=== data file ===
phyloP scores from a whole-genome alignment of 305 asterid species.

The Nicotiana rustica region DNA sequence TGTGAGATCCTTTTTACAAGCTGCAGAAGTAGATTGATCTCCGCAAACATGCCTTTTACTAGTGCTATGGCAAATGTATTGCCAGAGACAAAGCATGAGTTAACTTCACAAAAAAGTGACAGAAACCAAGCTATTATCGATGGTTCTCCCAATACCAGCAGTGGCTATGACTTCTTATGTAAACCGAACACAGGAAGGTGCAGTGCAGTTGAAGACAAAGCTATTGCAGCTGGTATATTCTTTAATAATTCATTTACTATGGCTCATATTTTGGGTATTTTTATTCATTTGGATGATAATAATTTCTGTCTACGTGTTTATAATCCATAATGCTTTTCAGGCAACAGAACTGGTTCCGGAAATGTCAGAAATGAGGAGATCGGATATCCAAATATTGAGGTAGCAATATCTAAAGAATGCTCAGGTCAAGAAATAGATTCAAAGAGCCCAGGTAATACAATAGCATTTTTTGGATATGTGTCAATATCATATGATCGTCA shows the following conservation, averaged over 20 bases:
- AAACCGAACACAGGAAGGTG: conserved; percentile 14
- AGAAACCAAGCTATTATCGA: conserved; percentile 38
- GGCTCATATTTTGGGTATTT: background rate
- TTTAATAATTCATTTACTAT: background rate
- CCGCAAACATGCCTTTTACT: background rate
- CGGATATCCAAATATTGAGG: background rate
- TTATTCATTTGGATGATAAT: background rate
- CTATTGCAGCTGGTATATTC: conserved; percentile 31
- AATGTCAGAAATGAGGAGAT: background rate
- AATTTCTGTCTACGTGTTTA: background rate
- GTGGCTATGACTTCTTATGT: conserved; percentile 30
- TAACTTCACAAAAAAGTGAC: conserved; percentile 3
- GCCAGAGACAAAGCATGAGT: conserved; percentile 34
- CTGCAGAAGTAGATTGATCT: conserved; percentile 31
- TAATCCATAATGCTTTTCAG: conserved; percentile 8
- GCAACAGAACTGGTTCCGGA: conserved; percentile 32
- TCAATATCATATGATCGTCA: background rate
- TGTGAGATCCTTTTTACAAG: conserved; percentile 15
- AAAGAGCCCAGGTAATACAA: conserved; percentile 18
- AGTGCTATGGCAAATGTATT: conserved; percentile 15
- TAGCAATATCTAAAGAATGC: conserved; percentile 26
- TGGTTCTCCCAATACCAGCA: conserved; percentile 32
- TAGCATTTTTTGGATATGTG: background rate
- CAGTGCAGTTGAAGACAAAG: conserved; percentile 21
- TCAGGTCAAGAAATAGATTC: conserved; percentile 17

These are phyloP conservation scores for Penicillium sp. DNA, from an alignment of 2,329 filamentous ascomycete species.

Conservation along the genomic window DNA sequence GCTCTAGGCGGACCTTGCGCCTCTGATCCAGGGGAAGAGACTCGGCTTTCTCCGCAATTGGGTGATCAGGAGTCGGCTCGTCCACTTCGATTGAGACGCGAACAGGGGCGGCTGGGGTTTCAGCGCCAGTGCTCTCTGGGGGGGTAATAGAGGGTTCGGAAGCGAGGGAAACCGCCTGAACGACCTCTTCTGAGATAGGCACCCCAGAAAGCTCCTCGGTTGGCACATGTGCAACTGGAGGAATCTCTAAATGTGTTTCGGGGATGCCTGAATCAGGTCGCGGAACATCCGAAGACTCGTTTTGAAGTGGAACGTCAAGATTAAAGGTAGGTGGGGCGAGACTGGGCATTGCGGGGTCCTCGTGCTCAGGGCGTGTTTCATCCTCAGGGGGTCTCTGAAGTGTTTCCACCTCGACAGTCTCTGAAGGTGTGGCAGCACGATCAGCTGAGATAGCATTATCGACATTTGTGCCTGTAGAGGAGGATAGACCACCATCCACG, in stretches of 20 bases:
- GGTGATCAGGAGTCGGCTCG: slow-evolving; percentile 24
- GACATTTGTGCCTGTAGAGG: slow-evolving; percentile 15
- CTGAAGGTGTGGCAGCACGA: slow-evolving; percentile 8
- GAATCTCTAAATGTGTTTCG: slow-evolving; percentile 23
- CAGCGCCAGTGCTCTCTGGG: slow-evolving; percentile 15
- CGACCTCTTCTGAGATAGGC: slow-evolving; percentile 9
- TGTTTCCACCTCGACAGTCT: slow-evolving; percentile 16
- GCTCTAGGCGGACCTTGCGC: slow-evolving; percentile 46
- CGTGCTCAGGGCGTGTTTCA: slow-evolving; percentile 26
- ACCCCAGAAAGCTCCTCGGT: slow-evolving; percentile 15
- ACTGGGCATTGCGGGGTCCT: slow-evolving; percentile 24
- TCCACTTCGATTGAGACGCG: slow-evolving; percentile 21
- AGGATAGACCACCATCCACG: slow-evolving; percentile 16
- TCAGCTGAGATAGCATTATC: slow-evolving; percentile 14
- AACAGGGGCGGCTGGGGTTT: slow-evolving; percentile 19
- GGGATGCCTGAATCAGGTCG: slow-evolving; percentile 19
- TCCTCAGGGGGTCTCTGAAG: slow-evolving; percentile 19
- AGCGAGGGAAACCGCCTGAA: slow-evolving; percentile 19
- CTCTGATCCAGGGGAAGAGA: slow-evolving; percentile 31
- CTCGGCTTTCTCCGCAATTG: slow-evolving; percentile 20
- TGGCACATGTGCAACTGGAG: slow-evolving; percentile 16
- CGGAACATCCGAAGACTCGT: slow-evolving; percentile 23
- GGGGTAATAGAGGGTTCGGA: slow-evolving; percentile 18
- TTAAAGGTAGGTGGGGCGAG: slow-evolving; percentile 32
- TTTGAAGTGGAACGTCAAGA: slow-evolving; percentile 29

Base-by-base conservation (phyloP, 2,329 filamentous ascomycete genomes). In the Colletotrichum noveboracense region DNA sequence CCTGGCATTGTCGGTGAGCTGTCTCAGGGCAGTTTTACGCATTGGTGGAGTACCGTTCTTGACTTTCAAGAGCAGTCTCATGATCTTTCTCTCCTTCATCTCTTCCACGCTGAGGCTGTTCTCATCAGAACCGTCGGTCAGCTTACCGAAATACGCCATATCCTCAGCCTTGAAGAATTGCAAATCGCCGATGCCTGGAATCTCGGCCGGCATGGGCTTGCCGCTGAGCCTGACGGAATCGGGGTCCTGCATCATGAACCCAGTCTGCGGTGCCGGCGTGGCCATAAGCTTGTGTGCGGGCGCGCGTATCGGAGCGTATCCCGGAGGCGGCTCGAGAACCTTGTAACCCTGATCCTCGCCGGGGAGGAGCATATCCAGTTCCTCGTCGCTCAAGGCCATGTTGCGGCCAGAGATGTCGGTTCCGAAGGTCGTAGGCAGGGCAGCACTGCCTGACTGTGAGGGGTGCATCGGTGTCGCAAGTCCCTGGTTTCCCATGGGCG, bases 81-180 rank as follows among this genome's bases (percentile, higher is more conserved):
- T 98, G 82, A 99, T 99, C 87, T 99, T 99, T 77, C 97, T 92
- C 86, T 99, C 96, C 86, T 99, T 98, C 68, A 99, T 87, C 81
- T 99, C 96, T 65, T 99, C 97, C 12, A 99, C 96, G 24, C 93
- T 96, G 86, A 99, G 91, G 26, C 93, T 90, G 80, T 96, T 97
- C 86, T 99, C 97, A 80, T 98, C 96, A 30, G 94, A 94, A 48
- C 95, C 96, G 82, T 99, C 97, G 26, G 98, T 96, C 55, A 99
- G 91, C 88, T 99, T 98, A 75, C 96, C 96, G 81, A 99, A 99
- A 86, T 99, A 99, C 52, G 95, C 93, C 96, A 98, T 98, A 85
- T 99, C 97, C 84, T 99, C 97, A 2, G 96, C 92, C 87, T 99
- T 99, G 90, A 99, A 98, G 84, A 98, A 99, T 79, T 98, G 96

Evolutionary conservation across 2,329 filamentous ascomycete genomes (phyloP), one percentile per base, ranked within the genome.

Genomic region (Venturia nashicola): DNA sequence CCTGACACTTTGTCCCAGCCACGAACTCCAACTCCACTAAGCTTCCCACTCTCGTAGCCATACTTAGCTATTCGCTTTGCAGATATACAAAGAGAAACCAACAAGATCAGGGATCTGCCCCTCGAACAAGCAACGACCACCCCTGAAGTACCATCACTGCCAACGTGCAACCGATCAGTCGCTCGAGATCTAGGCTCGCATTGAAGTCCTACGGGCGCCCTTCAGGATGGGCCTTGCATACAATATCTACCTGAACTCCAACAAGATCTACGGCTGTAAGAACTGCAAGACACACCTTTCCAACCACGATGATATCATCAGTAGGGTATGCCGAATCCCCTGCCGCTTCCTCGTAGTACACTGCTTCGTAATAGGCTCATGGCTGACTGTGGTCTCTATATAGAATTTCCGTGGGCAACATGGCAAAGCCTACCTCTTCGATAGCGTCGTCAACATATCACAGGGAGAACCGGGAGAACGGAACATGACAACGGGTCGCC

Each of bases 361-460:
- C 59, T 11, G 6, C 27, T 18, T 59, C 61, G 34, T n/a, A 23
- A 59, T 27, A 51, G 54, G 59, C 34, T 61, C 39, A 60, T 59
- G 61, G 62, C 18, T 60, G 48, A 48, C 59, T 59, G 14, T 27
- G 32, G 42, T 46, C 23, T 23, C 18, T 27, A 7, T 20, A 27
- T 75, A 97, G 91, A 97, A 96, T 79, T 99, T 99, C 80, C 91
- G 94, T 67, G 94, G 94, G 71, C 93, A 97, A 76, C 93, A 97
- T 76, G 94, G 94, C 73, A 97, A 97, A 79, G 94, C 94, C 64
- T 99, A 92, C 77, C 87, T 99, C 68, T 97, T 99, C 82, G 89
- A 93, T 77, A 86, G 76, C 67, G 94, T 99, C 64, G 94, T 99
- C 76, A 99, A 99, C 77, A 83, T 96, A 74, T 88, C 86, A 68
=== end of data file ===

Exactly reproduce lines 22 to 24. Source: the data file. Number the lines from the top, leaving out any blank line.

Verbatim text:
- AGTGCTATGGCAAATGTATT: conserved; percentile 15
- TAGCAATATCTAAAGAATGC: conserved; percentile 26
- TGGTTCTCCCAATACCAGCA: conserved; percentile 32